With a sluggish economy across the United States, nearly all U.S. states are facing budget deficits. But no state faces a budget gap as large as California's. Its shortfall is projected at $35 billion. A nonpartisan state analyst says California's leaders face hard choices.
Elizabeth Hill is the California legislative analyst and it is her job to examine potential legislation for its economic impact. Her advice is sometimes considered unwelcome by both major parties.
She notes that California has an economy larger than that of most nations. In 2001, for example, the state's output exceeded $1.3 trillion, behind the United States as a whole, as well as Japan, Germany and Britain, but ahead of France, Italy and China.
The projected deficit amounts to nearly half of the state's general revenues and the analyst says that even draconian spending cuts - which no one is contemplating - would not solve the problem. "If we no longer put any general fund money into Medicaid, which is the state and federal program for low-income folks providing health insurance, close the nine campuses of the University of California, close the 23 campuses of the California state university system, and let all of our adult felons go, we would not close this budget," Ms. Hill said.
California's difficulties stem from the high tech bubble of the late 1990s, when incomes soared in the high tech sector and the state earned $17 billion in a single year, 2000, from taxes the state's richest people paid on their capital gains and stock options.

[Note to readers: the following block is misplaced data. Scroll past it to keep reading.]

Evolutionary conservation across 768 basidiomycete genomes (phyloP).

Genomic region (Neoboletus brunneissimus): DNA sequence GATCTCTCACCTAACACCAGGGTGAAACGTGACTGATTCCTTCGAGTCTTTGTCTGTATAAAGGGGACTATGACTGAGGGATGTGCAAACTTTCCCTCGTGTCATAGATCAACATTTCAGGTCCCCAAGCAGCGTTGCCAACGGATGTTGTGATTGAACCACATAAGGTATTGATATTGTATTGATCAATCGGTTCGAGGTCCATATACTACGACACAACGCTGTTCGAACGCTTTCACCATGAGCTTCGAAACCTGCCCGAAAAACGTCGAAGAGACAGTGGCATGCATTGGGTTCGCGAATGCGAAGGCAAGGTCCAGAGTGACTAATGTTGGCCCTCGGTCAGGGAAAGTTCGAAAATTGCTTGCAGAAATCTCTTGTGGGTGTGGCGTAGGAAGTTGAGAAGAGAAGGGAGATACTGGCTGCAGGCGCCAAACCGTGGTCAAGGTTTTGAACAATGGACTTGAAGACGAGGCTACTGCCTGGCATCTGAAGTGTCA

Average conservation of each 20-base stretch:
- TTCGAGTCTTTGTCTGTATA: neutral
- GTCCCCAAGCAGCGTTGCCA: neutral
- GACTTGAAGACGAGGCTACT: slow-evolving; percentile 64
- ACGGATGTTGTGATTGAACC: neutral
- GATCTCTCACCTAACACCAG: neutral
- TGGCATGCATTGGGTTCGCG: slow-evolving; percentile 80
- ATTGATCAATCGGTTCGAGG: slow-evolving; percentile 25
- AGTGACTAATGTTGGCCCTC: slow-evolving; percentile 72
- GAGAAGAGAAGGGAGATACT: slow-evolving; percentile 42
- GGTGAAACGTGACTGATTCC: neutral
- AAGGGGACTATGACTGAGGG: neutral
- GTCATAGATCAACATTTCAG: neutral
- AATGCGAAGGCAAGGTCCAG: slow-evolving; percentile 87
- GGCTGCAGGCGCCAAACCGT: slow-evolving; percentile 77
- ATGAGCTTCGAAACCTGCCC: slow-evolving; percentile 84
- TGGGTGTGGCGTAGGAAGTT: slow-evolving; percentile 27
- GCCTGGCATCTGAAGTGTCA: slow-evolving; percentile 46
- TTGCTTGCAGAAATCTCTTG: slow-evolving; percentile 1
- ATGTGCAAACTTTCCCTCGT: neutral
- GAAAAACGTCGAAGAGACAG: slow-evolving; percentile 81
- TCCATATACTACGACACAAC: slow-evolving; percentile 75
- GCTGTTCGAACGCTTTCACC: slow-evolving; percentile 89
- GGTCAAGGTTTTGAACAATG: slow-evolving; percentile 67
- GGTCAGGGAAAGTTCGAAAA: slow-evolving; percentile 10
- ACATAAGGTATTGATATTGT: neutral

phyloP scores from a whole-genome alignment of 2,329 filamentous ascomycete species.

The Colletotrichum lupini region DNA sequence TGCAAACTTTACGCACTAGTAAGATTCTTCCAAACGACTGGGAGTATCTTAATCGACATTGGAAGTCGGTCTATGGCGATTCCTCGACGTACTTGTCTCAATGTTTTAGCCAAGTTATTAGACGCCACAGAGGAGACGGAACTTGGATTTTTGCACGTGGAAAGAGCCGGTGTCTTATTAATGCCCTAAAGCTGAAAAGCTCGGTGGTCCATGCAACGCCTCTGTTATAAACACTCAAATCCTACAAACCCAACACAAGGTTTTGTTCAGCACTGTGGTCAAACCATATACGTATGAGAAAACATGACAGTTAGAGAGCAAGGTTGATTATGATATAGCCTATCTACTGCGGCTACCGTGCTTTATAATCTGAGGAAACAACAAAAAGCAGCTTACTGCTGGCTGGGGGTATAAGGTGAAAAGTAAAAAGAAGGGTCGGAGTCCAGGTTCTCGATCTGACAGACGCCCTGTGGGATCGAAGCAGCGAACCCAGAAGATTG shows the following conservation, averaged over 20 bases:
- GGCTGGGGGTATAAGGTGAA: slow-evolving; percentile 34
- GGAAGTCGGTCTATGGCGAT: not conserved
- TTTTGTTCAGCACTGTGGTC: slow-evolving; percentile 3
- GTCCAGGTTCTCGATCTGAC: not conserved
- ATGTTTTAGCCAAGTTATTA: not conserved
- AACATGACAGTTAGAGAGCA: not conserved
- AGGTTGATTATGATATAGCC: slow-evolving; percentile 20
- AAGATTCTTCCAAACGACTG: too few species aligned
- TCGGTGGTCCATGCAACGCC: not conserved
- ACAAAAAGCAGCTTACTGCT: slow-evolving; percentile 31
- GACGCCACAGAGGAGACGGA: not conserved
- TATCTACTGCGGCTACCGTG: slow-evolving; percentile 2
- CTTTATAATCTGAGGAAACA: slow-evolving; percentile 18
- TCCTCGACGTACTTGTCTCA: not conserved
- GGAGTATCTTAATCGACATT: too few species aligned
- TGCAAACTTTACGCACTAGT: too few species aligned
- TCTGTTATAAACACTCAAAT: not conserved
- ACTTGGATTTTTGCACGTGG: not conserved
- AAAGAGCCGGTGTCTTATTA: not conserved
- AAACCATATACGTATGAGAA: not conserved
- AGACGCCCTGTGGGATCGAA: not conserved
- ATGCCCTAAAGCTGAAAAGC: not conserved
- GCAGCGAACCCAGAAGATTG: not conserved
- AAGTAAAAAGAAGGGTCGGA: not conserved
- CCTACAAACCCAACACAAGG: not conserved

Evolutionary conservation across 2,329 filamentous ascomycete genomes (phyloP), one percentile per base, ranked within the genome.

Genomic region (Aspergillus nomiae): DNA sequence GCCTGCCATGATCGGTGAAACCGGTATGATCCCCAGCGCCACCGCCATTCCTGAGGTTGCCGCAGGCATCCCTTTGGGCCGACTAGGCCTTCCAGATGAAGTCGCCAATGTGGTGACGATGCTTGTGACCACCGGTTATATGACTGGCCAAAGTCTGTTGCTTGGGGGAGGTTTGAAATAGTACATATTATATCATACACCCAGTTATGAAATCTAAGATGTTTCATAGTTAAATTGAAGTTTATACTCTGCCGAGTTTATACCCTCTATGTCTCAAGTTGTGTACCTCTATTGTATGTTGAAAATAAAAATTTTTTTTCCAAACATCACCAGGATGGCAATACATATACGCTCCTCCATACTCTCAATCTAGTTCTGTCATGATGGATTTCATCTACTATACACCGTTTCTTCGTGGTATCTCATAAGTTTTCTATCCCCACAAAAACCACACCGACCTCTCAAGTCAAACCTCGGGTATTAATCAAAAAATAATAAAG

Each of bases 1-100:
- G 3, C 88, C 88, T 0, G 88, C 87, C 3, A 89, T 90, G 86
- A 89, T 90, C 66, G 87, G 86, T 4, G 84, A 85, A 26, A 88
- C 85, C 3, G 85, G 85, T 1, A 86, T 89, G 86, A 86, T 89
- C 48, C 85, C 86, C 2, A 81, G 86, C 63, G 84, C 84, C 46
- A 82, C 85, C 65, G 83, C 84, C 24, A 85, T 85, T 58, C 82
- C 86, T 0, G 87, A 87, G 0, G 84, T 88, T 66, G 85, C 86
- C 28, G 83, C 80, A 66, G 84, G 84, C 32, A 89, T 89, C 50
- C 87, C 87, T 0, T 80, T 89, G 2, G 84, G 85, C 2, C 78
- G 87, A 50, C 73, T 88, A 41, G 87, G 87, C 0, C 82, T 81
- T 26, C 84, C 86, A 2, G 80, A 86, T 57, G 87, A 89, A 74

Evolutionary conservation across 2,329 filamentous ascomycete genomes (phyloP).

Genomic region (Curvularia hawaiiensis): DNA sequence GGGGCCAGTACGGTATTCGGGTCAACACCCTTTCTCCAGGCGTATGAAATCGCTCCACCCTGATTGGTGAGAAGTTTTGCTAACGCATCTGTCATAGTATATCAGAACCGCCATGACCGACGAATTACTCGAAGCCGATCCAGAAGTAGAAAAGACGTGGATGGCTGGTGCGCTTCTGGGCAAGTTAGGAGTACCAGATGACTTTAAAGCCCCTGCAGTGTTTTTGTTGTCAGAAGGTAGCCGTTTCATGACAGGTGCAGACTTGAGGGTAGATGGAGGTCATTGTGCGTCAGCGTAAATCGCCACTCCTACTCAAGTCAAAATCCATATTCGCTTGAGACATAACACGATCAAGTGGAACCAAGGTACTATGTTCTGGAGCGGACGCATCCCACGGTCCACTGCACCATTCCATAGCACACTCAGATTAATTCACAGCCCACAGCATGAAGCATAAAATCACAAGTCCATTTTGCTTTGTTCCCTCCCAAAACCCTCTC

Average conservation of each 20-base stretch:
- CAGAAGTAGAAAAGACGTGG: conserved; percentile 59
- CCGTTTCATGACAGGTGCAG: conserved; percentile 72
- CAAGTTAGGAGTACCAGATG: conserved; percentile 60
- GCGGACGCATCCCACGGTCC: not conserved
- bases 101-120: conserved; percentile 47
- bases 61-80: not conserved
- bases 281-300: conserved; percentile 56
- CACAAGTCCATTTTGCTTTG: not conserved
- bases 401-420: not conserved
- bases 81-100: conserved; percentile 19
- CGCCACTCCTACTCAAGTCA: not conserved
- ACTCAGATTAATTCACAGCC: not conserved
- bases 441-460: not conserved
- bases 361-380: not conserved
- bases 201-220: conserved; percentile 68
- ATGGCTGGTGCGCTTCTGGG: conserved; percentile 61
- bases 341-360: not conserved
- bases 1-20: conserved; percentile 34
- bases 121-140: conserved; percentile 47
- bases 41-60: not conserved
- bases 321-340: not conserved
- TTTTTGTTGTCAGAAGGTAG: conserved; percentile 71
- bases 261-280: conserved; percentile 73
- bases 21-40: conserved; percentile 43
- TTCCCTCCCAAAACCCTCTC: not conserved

With the crash of the bubble in 2001, state income plunged.
Republicans want to close the gap through spending cuts alone, refusing to raise taxes. Democrats, on the other hand, refuse to make deep cuts in programs like health care, education and social services. The legislative analyst has said that given the size of the problem, both cuts and higher taxes may be needed.
In January, California's Democratic governor, Gray Davis, put forward a budget proposal that satisfied neither party, and it is still being debated. The plan involves both tax hikes and cuts in services, as well as borrowing, and shifting some of the state's financial responsibilities to local communities.
In the long term, the legislative analyst says that unless there are changes in the way the state operates, the deficit will continue year after year. Even with changes, she cautions, there remain many uncertainties, or "wild cards," in the state's future. "And the largest wild card, frankly, is the course of not only the national economy but California's economy," she said. "My office's estimates are that the economy in California will start to turn in the second half of 2003."
The governor's office foresees no improvement in the state's economy until 2004, however.
In any case, California's budget problems must be tackled before then. The state constitution effectively requires a balanced budget by strictly limiting government indebtedness.
This week, state legislators agreed on $3.6 billion in spending cuts, deferred payments and borrowing. That's the good news, says a Republican leader in the California senate. The bad news: State leaders must still close a budget gap of $30 billion.